Crop coefficient (4) : how does heat wave effect water use?

How much does vine transpiration increase during a heat wave?

To address that question, a team of Australian researchers led by Edwards reported the following observations in 2011.While working in a greenhouse with Cabernet Sauvignon, researchers generated  a 2-day high-temperature event by imposing maximum daytime temperatures near 41°C.  Before imposing the heat wave event contrasted deficit irrigation treatments had also been imposed. Authors observed that the combination of heat wave and soil moisture deficit created leaf loss and wilting compared to well-watered vines. Physiological measurements (like vine transpiration and photosynthesis) gave an insight to understand why damages occur.

First, researchers  measured vine transpiration before the heat event. They found  that a vine experiencing limited soil moisture supply used less water than a well watered vine. This is exactly what we would expect, based on our previous discussion (See article #3 of this serie). : Vine Transpiration ratio is lower than its maximal value (called Kcb)  when  soil moisture is limiting.  Figure 1 shows a reduction in transpiration ratio when the vine is under deficit irrigation, while climatic demand is the same for both treatments.

Figure 1 : Leaf water use under saturating light ; no heat wave (adapted from Edwards et al, 2011)

Second, authors repeated the same  measurements during the heat wave and they observed very different responses. The transpiration  ratio increases more than 3 fold under well water conditions, while no increase is observed under deficit irrigation, as illustrated in Figure 2.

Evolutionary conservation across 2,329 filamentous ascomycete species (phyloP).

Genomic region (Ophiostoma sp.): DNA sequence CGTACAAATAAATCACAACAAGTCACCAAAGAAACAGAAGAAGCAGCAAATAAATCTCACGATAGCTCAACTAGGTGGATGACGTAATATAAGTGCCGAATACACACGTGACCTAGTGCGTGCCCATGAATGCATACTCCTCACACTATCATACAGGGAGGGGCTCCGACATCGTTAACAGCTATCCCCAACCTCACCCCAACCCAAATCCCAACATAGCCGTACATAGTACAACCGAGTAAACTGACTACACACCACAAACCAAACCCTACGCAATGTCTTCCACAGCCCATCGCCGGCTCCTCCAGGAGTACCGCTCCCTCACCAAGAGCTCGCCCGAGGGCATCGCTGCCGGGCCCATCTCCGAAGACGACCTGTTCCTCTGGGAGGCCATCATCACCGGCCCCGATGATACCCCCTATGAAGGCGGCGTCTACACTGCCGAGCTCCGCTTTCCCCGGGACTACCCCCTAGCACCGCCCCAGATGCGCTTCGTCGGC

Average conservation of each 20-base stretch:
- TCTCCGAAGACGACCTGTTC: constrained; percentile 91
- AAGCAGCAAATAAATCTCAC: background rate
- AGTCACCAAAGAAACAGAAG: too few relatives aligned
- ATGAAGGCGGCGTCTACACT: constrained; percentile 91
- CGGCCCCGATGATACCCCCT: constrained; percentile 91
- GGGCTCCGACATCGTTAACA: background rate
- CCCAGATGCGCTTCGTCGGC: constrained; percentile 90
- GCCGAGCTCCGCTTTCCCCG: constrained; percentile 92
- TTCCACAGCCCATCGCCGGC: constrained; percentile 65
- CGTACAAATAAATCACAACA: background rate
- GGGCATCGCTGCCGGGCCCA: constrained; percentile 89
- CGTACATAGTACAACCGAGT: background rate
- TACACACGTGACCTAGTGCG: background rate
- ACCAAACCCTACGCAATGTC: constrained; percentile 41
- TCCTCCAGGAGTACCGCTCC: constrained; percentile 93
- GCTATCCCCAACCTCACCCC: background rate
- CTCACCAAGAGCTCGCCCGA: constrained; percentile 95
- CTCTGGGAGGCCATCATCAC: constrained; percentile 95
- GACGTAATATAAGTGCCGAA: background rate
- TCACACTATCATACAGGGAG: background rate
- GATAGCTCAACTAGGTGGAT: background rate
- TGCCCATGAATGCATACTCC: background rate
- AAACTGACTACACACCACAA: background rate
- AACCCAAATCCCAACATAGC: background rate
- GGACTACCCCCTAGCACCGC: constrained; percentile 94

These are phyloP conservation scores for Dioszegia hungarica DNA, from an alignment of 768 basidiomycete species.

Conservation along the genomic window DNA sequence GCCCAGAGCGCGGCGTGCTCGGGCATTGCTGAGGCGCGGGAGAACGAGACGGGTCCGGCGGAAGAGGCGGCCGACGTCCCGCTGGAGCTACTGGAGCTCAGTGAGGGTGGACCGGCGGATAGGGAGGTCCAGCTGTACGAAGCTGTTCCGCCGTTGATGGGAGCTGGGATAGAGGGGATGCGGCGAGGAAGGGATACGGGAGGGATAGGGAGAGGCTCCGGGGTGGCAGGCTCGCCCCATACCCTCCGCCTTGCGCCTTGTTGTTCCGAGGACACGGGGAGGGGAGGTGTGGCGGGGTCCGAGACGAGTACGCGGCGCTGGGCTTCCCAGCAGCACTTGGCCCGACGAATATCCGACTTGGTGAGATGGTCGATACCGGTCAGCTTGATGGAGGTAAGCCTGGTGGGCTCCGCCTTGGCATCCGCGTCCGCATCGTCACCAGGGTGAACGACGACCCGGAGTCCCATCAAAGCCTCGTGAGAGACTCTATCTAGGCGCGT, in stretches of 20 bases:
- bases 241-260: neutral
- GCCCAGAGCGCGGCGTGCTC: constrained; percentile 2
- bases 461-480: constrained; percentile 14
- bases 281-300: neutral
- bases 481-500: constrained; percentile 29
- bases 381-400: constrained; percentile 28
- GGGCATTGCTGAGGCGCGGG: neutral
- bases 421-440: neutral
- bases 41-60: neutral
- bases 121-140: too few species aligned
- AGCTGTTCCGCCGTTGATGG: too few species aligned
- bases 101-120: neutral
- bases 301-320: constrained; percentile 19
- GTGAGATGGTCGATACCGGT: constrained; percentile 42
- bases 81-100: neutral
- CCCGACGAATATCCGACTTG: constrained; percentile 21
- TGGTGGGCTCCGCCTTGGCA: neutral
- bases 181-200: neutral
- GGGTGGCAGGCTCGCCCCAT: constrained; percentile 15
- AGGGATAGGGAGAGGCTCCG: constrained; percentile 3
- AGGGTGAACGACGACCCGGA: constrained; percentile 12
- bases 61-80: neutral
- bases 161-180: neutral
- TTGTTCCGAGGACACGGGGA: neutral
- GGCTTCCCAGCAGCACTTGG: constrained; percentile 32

Figure 2:  Leaf water use under saturating light ; under heat wave  (adapted from Edwards et al, 2011)

Figure 2  illustrates  that if soil moisture supply is non limiting during a heat event, then vine Transpiration ratio increases. However, under limiting soil moisture supply during a heat event, the Transpiration ratio does not increase. 

Third, they compare photosynthetic activity variations for different transpiration levels. Researchers found that  by increasing its transpiration, the vine maintains a similar level of Carbon assimilation even during heat wave. However, if transpiration does not increase during heat, not only leaf damages and wilting symptoms are observed, but a major collapse in leaf photosynthetic activity is also measured. In turn, the drop in photosynthetic activity can jeopardize fruit sugar accumulation.

Conclusions

  • When a heat event happens, you should be ready to observe an increased Transpiration ratio, especially  during the early season stages.  If you do not observe an increase, you may assume that heat will increase leaf temperature while carbon assimilation collapses.
  • Winemakers and vineyard managers need to carefully manage irrigation scheduling, to ensure that root systems have access to water and vines are actively transpiring prior to a heat event.

What is  vine transpiration response to heat in field conditions?

Extrapolating from a pot experiment to the field is difficult because of various  factors such as a greater root volume, a more important fruit load or a much higher vapor pressure deficit. However, we can use the concepts higlighted by Edwards and his team to improve irrigation practices in response to Transpiration ratio variations measured with sap flow sensors. We will discuss this in our next blog, stay tuned….

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